Become one of Geelong's first Nature Stewards

Friday, 28 February 2020

Residents with an interest in the local environment and great outdoors are encouraged to apply for Greater Geelong’s inaugural Nature Stewards program.

Nature Stewards will teach 20 participants about our natural environment, through topics such as geology, soils, climate, fungi, plants, water, animals and conservation land management.

Funded by the City and run by Outdoors Victoria, the program will educate people with an interest in the environment and encourage them to become volunteers and advocates.

The 10-week course begins on 2 May and runs until 11 July, with weekly three-hour classes to be held at Leopold Community Hub.

Several field trips to significant properties and locations are also on the itinerary.

Expert local facilitator Rustem Upton will lead the program, with support from specialist guest presenters and volunteer group showcases.

Applications are now being taken at

The program is open to anyone over the age of 18, however preference will be given to those who live in Greater Geelong.

It is best suited to people with little or no formal environmental education, who are either involved with local groups or want to explore environmental volunteering opportunities.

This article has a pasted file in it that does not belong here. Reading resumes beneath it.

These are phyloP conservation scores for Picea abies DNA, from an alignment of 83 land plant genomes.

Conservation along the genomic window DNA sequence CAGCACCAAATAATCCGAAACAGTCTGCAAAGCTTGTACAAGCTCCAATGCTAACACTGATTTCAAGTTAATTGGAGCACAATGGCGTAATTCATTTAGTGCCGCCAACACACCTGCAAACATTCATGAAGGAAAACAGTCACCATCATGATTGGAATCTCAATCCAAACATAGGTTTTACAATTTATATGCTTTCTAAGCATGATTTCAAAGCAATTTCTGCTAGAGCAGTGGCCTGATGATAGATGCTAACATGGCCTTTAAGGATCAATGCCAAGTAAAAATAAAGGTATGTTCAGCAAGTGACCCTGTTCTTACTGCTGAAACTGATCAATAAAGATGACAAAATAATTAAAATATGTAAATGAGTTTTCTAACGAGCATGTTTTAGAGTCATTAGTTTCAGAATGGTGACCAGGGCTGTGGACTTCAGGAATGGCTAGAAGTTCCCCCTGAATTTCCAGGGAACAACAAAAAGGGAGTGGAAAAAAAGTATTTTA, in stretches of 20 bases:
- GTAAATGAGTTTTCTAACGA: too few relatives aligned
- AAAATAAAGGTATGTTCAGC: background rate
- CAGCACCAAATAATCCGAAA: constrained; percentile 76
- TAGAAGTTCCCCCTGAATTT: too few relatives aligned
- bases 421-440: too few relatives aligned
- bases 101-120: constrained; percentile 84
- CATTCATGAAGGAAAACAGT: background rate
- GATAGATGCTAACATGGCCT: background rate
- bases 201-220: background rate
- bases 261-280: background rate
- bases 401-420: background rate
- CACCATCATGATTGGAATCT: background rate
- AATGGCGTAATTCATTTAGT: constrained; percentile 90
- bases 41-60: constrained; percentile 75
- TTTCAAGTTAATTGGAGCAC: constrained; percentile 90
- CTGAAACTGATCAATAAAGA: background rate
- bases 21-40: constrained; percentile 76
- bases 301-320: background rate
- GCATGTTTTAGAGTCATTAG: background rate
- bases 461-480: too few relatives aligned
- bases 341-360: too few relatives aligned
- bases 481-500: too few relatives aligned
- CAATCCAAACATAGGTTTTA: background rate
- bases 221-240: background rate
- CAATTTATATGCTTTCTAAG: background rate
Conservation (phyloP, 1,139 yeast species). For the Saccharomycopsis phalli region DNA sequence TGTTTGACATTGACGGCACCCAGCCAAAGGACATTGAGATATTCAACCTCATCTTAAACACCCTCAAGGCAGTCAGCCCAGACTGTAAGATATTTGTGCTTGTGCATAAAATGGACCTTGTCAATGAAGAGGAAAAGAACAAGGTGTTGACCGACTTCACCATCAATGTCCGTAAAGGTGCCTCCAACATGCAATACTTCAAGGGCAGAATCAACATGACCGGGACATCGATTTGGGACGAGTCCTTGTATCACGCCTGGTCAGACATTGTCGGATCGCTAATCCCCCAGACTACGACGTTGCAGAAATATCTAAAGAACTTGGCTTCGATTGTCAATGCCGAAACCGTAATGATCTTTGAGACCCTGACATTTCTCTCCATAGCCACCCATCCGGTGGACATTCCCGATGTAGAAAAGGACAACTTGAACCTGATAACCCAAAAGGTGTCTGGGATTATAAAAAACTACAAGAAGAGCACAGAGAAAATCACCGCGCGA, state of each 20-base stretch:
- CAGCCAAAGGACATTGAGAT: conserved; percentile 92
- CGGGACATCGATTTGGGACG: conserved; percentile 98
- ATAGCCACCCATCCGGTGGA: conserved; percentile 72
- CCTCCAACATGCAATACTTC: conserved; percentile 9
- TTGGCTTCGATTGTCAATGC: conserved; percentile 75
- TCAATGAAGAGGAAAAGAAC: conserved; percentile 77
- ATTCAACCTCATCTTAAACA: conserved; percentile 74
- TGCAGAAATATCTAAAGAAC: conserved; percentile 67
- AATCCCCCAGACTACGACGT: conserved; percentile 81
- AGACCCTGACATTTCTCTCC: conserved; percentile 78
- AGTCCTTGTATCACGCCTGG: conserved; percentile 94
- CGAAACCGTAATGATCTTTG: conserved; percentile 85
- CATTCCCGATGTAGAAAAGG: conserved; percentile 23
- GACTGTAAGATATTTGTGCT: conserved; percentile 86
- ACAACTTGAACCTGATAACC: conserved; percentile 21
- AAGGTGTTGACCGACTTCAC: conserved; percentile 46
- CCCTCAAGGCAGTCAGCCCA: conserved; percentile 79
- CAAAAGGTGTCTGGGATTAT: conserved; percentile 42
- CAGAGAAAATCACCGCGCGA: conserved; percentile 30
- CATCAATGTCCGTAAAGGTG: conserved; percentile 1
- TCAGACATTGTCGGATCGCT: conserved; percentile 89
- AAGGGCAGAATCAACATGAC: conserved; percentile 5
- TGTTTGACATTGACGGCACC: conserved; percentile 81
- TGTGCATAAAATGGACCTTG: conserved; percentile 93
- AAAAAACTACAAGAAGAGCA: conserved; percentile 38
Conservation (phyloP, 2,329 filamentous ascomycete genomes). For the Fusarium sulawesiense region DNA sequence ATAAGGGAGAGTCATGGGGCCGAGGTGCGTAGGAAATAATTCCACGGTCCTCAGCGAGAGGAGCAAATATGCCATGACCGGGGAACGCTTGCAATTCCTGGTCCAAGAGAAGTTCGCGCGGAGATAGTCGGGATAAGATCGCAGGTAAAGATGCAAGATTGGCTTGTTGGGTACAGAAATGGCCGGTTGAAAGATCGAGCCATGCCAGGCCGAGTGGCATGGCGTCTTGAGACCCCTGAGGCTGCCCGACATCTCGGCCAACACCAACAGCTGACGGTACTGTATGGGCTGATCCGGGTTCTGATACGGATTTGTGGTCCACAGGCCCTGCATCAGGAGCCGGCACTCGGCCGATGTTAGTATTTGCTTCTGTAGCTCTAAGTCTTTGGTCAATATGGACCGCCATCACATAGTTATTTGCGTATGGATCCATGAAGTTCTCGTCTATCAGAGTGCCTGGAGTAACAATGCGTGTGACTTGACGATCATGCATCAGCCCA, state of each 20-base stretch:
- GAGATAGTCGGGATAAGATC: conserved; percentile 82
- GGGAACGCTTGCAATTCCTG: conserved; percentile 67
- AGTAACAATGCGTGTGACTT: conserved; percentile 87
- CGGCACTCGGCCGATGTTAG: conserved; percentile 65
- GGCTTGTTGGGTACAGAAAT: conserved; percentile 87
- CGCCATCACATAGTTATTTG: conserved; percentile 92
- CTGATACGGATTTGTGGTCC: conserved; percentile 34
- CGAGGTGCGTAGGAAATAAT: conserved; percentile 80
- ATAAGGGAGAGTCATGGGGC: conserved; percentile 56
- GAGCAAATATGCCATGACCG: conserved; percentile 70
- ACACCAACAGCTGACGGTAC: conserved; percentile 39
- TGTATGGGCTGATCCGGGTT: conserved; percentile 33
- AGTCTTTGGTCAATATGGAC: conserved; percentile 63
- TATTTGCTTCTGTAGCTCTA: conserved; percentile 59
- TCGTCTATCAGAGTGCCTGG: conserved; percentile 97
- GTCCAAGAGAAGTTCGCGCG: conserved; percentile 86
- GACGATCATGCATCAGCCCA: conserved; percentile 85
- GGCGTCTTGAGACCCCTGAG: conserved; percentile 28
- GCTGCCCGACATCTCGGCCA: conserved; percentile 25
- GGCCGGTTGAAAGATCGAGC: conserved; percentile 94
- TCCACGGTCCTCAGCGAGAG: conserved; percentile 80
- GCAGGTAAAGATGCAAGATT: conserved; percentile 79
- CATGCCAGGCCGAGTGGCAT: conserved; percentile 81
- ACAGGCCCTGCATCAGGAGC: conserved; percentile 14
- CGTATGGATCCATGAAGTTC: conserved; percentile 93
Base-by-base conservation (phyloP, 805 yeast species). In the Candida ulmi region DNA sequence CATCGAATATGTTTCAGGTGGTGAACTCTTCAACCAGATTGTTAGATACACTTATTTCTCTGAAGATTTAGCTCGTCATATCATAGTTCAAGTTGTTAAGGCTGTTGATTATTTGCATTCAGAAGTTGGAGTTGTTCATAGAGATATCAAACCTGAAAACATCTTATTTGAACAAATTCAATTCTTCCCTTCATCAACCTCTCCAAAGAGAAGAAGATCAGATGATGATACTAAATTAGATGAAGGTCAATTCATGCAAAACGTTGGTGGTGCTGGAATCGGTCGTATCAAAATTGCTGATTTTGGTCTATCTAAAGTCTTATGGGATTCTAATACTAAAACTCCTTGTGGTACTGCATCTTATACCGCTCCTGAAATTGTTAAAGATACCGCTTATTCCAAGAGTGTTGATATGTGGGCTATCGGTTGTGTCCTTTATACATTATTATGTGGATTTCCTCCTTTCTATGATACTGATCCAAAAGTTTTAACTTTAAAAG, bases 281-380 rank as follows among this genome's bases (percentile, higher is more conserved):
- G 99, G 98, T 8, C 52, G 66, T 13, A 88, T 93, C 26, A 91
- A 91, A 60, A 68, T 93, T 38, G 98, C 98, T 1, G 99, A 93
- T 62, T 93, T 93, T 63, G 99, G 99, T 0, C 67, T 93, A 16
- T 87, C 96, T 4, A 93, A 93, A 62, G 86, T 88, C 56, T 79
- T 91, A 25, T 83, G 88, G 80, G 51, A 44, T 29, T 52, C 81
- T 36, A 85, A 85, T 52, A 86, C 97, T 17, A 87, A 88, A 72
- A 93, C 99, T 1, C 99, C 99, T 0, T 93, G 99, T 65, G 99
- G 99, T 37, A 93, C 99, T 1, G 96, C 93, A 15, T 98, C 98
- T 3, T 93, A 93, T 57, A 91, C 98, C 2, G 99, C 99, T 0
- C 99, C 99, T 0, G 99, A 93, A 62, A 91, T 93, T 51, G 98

Taking inspiration from well-established Master Naturalist programs in the United States of America, Nature Stewards began last year in the City of Melbourne and City of Melton.

The first cohort of graduates have gone on to join or start local volunteer groups, begin environmental business ventures or pursue further study.

Greater Geelong will be the first Victorian regional municipality to offer the program.

The City will also provide an outline of environmental volunteering opportunities at the Geelong Nature Forum.

The forum is being held at the National Wool Museum on Saturday 28 March.

Greater Geelong Mayor Stephanie Asher

Nature Stewards is a great way to give residents the confidence to join and lead environmental protection efforts in our local community. There are huge environmental and social benefits in encouraging more people to get outdoors and to contribute to conservation activities – either in public reserves or on private property.

Cr Eddy Kontelj, Chair, Environment portfolio

I encourage residents with an interest in the environment to consider joining Geelong’s first Nature Stewards program. You will learn more about local ecosystems and natural places, meet like-minded people and learn about how you can get involved with local groups doing great work on the ground.

Page last updated: Friday, 28 February 2020